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10 Reasons Why You Should NOT Lend Money to Friends & Family

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“Neither a borrower nor a lender be.” These famous words came from Polonius, Shakespeare’s chief counselor to King Claudius in Hamlet. As Polonius gives some fatherly advice to his son Laertes, Shakespeare gives some timeless advice to us: Do not lend money to friends.

Why shouldn’t we lend money to friends and family? Polonius answers that in his next line: “For loan oft loses both itself and friend.” Polonius knew that a loan to a friend or family member often results in the loss of both the money and the relationship.

In fact, loans between family members or friends can result in an entirely unexpected set of problems. Consider the following 10 reasons not to lend money to friends and family, and some tips to help you with damage control if you do agree to loan money.

Why You Shouldn’t Lend Money to Family & Friends

I have lent money to friends and family members and borrowed money from family members and friends, and neither situation worked out very well.

I learned a lot from both experiences. Most importantly, I learned that I’ll never loan money to friend or family member again, for the reasons outlined here. If you’ve already decided to loan money to someone close to you, here are some tips to help you mitigate some potential areas for communication breakdowns:

1. Open-ended Loans
Loans to family and friends tend to be open-ended. The parties don’t reach an agreement for a timeline for repayments, and don’t include interest on the loan. Lenders don’t know when their money will be returned, and borrowers don’t know when to repay the loans.

This leaves both parties in limbo, and doesn’t set any expectations. The uncertainty can lead to stress as the borrower may worry that the lender expects payment and the lender worries about when he or she will be repaid. When I loaned money to a family member, it delayed my decision to buy a house.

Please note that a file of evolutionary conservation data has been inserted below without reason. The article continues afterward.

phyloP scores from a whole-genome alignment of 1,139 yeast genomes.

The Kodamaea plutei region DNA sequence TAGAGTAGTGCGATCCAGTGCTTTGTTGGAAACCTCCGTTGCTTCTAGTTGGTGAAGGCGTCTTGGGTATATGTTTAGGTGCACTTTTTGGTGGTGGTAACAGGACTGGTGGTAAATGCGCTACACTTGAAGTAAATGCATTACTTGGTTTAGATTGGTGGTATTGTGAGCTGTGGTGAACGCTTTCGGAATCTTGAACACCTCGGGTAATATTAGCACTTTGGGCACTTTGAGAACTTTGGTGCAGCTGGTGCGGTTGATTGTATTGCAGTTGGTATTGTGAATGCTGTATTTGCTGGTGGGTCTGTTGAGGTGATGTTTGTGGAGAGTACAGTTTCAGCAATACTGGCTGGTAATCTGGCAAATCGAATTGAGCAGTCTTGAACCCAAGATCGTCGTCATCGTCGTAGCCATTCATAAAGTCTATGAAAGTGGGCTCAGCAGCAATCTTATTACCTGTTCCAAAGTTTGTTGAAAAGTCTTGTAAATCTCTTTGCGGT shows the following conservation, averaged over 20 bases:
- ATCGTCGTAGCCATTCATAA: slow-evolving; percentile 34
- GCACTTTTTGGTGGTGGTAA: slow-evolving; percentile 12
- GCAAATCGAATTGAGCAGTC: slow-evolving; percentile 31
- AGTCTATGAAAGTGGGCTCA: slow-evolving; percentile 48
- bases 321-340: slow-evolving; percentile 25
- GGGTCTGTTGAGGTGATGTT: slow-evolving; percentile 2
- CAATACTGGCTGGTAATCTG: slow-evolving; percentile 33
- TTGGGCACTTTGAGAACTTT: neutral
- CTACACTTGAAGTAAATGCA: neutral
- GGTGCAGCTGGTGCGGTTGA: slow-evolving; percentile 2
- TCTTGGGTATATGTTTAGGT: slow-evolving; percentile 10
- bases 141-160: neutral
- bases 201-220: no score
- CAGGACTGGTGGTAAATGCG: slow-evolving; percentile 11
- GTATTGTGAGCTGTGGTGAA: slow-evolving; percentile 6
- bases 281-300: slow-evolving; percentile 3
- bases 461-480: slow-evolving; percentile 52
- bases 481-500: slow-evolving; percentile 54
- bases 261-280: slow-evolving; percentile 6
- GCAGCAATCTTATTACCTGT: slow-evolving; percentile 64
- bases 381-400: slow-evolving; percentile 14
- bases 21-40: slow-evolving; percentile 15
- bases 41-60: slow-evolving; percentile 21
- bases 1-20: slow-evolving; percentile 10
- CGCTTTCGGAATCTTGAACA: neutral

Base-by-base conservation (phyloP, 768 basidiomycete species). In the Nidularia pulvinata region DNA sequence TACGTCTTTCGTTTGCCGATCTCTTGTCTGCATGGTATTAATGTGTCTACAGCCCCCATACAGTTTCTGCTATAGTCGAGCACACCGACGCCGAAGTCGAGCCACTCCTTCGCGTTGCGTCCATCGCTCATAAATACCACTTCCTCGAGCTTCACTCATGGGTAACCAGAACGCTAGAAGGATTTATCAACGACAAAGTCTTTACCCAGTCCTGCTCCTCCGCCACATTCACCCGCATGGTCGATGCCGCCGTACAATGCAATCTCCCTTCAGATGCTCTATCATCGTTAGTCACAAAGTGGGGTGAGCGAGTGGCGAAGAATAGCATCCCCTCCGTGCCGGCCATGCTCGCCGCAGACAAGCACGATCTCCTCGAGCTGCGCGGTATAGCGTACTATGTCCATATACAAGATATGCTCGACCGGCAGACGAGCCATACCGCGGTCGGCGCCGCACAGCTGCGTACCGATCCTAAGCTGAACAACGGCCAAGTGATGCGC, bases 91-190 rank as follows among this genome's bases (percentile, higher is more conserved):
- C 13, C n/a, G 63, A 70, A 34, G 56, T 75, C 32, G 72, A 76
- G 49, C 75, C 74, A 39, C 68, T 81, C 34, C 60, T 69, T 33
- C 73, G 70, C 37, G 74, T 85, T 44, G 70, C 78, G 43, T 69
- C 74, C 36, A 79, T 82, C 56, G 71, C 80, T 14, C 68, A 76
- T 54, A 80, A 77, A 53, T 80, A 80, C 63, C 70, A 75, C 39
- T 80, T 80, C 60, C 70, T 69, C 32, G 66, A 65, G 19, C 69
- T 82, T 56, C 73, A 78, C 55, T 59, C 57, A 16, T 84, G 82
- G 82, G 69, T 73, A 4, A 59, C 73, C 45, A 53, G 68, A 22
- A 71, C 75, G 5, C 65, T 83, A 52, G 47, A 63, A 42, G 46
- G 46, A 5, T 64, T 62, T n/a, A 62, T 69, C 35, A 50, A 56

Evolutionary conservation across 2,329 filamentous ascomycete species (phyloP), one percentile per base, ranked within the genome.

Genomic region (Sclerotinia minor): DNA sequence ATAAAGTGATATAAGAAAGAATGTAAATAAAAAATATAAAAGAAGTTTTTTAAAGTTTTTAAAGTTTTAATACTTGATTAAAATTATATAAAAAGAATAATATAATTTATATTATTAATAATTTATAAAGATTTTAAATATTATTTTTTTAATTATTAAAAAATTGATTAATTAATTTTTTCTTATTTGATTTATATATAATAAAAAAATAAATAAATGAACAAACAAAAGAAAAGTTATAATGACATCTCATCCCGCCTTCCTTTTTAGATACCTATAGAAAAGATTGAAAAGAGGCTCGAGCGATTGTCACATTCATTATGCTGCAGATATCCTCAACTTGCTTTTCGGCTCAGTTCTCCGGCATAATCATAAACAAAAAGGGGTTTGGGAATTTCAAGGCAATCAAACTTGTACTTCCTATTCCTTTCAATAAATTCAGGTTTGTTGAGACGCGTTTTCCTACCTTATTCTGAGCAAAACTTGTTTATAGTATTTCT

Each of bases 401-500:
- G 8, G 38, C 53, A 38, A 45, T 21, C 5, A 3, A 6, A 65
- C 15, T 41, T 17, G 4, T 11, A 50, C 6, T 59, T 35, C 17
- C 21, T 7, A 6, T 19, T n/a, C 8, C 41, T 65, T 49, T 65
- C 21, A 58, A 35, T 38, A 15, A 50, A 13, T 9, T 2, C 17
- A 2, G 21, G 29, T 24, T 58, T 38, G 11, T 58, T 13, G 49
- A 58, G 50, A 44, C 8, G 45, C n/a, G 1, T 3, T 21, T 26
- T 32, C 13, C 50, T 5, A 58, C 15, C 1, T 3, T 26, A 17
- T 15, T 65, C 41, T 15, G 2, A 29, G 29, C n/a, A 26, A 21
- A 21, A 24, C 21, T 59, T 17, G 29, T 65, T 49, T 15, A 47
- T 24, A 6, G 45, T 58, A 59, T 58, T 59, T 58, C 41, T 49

Pro Tip: If you must lend money to a family member or friend, provide them with a timeline and a schedule for repaying the loan. The timeline provides a final deadline for total repayment of the loan and the schedule provides them with guidelines for making monthly payments. For example, “John, I’m happy to lend this money to you, but I’ll need the money repaid by December 31st. If you can pay me $200 every month, the loan will be paid off by the end of December.”

2. Loans Are Not a Priority
With an open-ended loan, the borrower may not realize that there is a sense of urgency to repay the loan. Without a deadline, repaying the loan becomes the borrower’s last priority. The borrower won’t face any repercussions for not repaying the loan, like late payments, higher interest fees, or a negative impact on a credit score. Without the threat of penalties, the borrower has no motivation to take the loan seriously or to put any urgency around repaying it.

Pro Tip: Talk with your friend or family member and let him or her know that repaying this loan needs to become a priority. Set a deadline for repayment to avoid any misunderstandings.

3. It’s Difficult to Ask for the Money Back